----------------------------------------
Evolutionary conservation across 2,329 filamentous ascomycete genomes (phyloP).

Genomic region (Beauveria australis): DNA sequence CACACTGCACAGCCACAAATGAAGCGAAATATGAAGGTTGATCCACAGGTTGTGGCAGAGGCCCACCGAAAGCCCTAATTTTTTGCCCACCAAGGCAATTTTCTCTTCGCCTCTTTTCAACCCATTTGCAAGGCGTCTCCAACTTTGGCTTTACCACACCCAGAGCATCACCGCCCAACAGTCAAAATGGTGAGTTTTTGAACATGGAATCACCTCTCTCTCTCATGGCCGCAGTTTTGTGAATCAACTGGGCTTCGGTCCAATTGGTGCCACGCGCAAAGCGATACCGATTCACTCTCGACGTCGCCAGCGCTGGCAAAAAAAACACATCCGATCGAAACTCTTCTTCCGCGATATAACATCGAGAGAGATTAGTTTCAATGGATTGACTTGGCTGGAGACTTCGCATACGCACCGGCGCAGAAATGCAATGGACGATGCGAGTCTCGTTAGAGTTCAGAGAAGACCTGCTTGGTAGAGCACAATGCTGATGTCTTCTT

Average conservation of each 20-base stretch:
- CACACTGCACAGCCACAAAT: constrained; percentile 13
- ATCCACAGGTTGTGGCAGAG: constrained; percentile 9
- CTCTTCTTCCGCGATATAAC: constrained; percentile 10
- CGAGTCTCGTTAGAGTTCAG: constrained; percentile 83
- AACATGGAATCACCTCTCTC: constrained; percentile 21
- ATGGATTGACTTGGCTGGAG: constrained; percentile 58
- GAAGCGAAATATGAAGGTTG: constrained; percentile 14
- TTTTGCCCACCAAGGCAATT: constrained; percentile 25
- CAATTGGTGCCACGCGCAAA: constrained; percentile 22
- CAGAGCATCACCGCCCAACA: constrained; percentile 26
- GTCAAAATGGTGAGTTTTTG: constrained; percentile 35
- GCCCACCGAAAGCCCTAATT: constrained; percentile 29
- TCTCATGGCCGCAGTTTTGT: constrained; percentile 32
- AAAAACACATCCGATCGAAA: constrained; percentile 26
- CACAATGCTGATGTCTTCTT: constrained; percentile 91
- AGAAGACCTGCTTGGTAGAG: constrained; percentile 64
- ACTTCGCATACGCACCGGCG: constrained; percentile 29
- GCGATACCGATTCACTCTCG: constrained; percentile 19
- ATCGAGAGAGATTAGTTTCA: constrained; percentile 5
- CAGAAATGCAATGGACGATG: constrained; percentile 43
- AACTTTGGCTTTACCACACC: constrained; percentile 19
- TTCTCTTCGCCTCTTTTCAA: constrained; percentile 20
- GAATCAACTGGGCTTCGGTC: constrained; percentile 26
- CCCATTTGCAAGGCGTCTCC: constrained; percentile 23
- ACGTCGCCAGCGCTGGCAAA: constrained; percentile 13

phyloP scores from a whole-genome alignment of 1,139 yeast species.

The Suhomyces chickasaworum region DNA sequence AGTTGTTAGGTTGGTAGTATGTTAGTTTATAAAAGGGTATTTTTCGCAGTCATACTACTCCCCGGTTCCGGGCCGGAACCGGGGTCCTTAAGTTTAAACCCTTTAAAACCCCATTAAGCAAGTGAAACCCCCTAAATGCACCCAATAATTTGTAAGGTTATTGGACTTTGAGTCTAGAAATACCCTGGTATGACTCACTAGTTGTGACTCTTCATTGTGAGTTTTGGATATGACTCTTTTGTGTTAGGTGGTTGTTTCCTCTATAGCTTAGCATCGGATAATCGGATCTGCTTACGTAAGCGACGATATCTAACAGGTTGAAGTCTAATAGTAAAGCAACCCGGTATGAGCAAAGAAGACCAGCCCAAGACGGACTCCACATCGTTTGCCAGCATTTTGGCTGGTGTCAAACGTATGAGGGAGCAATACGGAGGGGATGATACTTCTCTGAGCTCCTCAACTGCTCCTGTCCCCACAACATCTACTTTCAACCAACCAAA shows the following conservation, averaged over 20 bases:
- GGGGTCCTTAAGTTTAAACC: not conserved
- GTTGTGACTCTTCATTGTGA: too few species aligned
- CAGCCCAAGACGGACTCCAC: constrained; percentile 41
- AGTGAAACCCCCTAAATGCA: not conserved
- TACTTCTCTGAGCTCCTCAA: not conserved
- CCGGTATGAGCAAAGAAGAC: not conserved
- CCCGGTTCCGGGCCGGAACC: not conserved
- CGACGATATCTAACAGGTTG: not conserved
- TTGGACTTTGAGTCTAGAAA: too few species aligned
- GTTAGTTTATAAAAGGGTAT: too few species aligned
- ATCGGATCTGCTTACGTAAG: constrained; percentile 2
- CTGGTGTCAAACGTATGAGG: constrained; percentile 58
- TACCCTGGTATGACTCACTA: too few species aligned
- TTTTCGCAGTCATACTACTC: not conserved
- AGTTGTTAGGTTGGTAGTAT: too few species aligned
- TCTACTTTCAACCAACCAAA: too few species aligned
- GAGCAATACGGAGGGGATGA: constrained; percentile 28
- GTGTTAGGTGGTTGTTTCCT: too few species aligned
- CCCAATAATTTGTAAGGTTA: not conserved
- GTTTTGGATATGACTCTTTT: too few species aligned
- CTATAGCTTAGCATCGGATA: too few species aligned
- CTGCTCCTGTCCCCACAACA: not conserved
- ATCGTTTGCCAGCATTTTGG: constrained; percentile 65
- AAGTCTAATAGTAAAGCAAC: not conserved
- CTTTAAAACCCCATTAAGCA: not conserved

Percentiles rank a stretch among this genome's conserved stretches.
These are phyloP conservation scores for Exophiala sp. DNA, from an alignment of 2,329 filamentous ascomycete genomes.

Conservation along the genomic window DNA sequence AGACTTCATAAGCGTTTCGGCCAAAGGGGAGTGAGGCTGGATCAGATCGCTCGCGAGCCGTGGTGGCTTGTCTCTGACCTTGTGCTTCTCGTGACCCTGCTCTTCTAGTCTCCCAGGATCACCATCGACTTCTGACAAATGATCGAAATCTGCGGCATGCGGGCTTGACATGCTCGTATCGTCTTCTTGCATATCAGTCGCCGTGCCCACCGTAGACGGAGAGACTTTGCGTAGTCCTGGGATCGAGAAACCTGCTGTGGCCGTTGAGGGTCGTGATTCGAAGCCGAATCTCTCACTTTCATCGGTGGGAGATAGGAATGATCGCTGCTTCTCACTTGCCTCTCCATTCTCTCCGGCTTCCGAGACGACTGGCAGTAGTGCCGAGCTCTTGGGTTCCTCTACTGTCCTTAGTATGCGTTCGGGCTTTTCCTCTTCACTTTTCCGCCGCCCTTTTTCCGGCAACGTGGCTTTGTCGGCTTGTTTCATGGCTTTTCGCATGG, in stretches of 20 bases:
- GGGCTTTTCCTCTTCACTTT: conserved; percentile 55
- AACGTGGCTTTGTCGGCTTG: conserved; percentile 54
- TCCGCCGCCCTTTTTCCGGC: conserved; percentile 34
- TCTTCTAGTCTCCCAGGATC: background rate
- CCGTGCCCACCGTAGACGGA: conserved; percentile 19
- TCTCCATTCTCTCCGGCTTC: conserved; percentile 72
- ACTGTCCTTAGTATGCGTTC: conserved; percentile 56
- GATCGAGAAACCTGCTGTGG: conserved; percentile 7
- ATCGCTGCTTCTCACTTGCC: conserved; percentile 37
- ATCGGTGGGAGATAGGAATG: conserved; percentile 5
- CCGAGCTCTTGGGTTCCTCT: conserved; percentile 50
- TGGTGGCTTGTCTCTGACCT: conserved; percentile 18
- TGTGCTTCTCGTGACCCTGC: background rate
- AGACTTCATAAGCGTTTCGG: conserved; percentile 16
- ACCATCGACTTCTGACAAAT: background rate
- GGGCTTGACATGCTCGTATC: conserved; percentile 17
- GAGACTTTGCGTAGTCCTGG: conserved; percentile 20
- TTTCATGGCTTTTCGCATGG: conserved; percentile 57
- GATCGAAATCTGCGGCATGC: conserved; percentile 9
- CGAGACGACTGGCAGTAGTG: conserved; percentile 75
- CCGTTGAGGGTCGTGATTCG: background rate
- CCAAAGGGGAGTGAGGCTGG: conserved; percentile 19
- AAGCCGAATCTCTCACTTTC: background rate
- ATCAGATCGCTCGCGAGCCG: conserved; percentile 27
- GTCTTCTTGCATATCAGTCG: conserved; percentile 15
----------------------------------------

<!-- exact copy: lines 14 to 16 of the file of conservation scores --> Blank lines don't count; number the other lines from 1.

- GTCAAAATGGTGAGTTTTTG: constrained; percentile 35
- GCCCACCGAAAGCCCTAATT: constrained; percentile 29
- TCTCATGGCCGCAGTTTTGT: constrained; percentile 32